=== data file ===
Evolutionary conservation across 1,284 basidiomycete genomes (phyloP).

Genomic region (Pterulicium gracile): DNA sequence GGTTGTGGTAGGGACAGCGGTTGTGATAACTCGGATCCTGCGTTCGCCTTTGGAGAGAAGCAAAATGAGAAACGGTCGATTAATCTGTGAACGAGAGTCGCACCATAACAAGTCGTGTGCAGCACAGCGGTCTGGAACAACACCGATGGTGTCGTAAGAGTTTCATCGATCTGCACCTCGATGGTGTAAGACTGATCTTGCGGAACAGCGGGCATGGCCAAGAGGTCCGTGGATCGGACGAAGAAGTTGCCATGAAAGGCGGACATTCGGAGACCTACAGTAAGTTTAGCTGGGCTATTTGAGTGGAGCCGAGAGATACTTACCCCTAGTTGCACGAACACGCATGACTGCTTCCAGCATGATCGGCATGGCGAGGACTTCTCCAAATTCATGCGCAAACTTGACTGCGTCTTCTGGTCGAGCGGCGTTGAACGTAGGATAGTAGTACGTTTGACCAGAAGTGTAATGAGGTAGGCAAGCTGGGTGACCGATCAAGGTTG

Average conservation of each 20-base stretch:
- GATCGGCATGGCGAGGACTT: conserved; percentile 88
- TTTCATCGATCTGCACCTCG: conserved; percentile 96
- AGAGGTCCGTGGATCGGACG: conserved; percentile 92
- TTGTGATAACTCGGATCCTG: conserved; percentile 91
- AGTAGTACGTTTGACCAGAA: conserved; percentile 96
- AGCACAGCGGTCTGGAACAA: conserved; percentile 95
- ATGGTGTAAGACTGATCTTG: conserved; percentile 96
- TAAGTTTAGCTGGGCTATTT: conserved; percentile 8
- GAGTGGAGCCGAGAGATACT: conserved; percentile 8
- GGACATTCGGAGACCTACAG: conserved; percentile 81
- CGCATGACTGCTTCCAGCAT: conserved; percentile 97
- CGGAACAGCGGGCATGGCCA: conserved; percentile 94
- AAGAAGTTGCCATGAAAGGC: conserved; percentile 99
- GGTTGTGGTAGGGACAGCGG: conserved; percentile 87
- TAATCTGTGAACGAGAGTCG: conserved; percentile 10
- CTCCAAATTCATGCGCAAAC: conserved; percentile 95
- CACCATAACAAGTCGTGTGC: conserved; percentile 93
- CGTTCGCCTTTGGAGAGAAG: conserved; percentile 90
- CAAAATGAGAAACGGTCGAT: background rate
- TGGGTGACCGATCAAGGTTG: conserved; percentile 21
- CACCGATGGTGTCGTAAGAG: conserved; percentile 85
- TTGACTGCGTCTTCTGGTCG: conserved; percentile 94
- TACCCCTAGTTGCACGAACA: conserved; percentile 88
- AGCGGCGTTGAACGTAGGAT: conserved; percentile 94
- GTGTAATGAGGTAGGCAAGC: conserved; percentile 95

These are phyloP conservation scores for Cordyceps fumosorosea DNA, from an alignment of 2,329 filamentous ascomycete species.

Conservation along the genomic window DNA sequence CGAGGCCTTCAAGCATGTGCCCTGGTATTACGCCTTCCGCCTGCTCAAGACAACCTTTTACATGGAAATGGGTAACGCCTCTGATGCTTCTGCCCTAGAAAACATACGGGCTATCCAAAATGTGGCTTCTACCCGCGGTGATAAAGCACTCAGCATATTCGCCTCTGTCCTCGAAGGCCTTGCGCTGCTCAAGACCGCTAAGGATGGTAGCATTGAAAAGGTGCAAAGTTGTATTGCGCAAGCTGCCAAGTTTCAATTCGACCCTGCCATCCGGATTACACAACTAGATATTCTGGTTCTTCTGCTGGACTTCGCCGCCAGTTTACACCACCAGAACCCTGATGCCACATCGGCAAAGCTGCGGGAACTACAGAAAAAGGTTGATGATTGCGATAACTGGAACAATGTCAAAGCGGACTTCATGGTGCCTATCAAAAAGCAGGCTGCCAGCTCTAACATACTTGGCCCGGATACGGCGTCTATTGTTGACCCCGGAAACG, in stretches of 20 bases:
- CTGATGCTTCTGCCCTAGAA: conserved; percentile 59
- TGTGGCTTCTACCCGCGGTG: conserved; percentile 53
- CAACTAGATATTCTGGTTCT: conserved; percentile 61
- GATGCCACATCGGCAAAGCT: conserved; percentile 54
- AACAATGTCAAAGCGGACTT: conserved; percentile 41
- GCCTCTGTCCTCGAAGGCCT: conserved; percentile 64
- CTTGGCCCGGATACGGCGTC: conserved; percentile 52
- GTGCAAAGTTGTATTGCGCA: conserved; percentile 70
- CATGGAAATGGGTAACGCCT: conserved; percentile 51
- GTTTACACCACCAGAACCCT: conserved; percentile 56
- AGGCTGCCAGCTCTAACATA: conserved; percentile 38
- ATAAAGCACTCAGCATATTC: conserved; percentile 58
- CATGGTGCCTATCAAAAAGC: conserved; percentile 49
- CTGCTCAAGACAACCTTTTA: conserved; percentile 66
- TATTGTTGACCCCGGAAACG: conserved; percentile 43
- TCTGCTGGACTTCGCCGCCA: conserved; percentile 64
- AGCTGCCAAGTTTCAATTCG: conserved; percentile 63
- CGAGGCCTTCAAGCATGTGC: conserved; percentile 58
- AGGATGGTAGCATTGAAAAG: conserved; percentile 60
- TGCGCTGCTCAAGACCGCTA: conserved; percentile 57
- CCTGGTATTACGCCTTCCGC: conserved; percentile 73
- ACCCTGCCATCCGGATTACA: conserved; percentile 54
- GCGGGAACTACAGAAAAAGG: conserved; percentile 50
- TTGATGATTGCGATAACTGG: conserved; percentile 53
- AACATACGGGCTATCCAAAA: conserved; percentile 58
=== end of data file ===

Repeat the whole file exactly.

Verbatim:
Evolutionary conservation across 1,284 basidiomycete genomes (phyloP).

Genomic region (Pterulicium gracile): DNA sequence GGTTGTGGTAGGGACAGCGGTTGTGATAACTCGGATCCTGCGTTCGCCTTTGGAGAGAAGCAAAATGAGAAACGGTCGATTAATCTGTGAACGAGAGTCGCACCATAACAAGTCGTGTGCAGCACAGCGGTCTGGAACAACACCGATGGTGTCGTAAGAGTTTCATCGATCTGCACCTCGATGGTGTAAGACTGATCTTGCGGAACAGCGGGCATGGCCAAGAGGTCCGTGGATCGGACGAAGAAGTTGCCATGAAAGGCGGACATTCGGAGACCTACAGTAAGTTTAGCTGGGCTATTTGAGTGGAGCCGAGAGATACTTACCCCTAGTTGCACGAACACGCATGACTGCTTCCAGCATGATCGGCATGGCGAGGACTTCTCCAAATTCATGCGCAAACTTGACTGCGTCTTCTGGTCGAGCGGCGTTGAACGTAGGATAGTAGTACGTTTGACCAGAAGTGTAATGAGGTAGGCAAGCTGGGTGACCGATCAAGGTTG

Average conservation of each 20-base stretch:
- GATCGGCATGGCGAGGACTT: conserved; percentile 88
- TTTCATCGATCTGCACCTCG: conserved; percentile 96
- AGAGGTCCGTGGATCGGACG: conserved; percentile 92
- TTGTGATAACTCGGATCCTG: conserved; percentile 91
- AGTAGTACGTTTGACCAGAA: conserved; percentile 96
- AGCACAGCGGTCTGGAACAA: conserved; percentile 95
- ATGGTGTAAGACTGATCTTG: conserved; percentile 96
- TAAGTTTAGCTGGGCTATTT: conserved; percentile 8
- GAGTGGAGCCGAGAGATACT: conserved; percentile 8
- GGACATTCGGAGACCTACAG: conserved; percentile 81
- CGCATGACTGCTTCCAGCAT: conserved; percentile 97
- CGGAACAGCGGGCATGGCCA: conserved; percentile 94
- AAGAAGTTGCCATGAAAGGC: conserved; percentile 99
- GGTTGTGGTAGGGACAGCGG: conserved; percentile 87
- TAATCTGTGAACGAGAGTCG: conserved; percentile 10
- CTCCAAATTCATGCGCAAAC: conserved; percentile 95
- CACCATAACAAGTCGTGTGC: conserved; percentile 93
- CGTTCGCCTTTGGAGAGAAG: conserved; percentile 90
- CAAAATGAGAAACGGTCGAT: background rate
- TGGGTGACCGATCAAGGTTG: conserved; percentile 21
- CACCGATGGTGTCGTAAGAG: conserved; percentile 85
- TTGACTGCGTCTTCTGGTCG: conserved; percentile 94
- TACCCCTAGTTGCACGAACA: conserved; percentile 88
- AGCGGCGTTGAACGTAGGAT: conserved; percentile 94
- GTGTAATGAGGTAGGCAAGC: conserved; percentile 95

These are phyloP conservation scores for Cordyceps fumosorosea DNA, from an alignment of 2,329 filamentous ascomycete species.

Conservation along the genomic window DNA sequence CGAGGCCTTCAAGCATGTGCCCTGGTATTACGCCTTCCGCCTGCTCAAGACAACCTTTTACATGGAAATGGGTAACGCCTCTGATGCTTCTGCCCTAGAAAACATACGGGCTATCCAAAATGTGGCTTCTACCCGCGGTGATAAAGCACTCAGCATATTCGCCTCTGTCCTCGAAGGCCTTGCGCTGCTCAAGACCGCTAAGGATGGTAGCATTGAAAAGGTGCAAAGTTGTATTGCGCAAGCTGCCAAGTTTCAATTCGACCCTGCCATCCGGATTACACAACTAGATATTCTGGTTCTTCTGCTGGACTTCGCCGCCAGTTTACACCACCAGAACCCTGATGCCACATCGGCAAAGCTGCGGGAACTACAGAAAAAGGTTGATGATTGCGATAACTGGAACAATGTCAAAGCGGACTTCATGGTGCCTATCAAAAAGCAGGCTGCCAGCTCTAACATACTTGGCCCGGATACGGCGTCTATTGTTGACCCCGGAAACG, in stretches of 20 bases:
- CTGATGCTTCTGCCCTAGAA: conserved; percentile 59
- TGTGGCTTCTACCCGCGGTG: conserved; percentile 53
- CAACTAGATATTCTGGTTCT: conserved; percentile 61
- GATGCCACATCGGCAAAGCT: conserved; percentile 54
- AACAATGTCAAAGCGGACTT: conserved; percentile 41
- GCCTCTGTCCTCGAAGGCCT: conserved; percentile 64
- CTTGGCCCGGATACGGCGTC: conserved; percentile 52
- GTGCAAAGTTGTATTGCGCA: conserved; percentile 70
- CATGGAAATGGGTAACGCCT: conserved; percentile 51
- GTTTACACCACCAGAACCCT: conserved; percentile 56
- AGGCTGCCAGCTCTAACATA: conserved; percentile 38
- ATAAAGCACTCAGCATATTC: conserved; percentile 58
- CATGGTGCCTATCAAAAAGC: conserved; percentile 49
- CTGCTCAAGACAACCTTTTA: conserved; percentile 66
- TATTGTTGACCCCGGAAACG: conserved; percentile 43
- TCTGCTGGACTTCGCCGCCA: conserved; percentile 64
- AGCTGCCAAGTTTCAATTCG: conserved; percentile 63
- CGAGGCCTTCAAGCATGTGC: conserved; percentile 58
- AGGATGGTAGCATTGAAAAG: conserved; percentile 60
- TGCGCTGCTCAAGACCGCTA: conserved; percentile 57
- CCTGGTATTACGCCTTCCGC: conserved; percentile 73
- ACCCTGCCATCCGGATTACA: conserved; percentile 54
- GCGGGAACTACAGAAAAAGG: conserved; percentile 50
- TTGATGATTGCGATAACTGG: conserved; percentile 53
- AACATACGGGCTATCCAAAA: conserved; percentile 58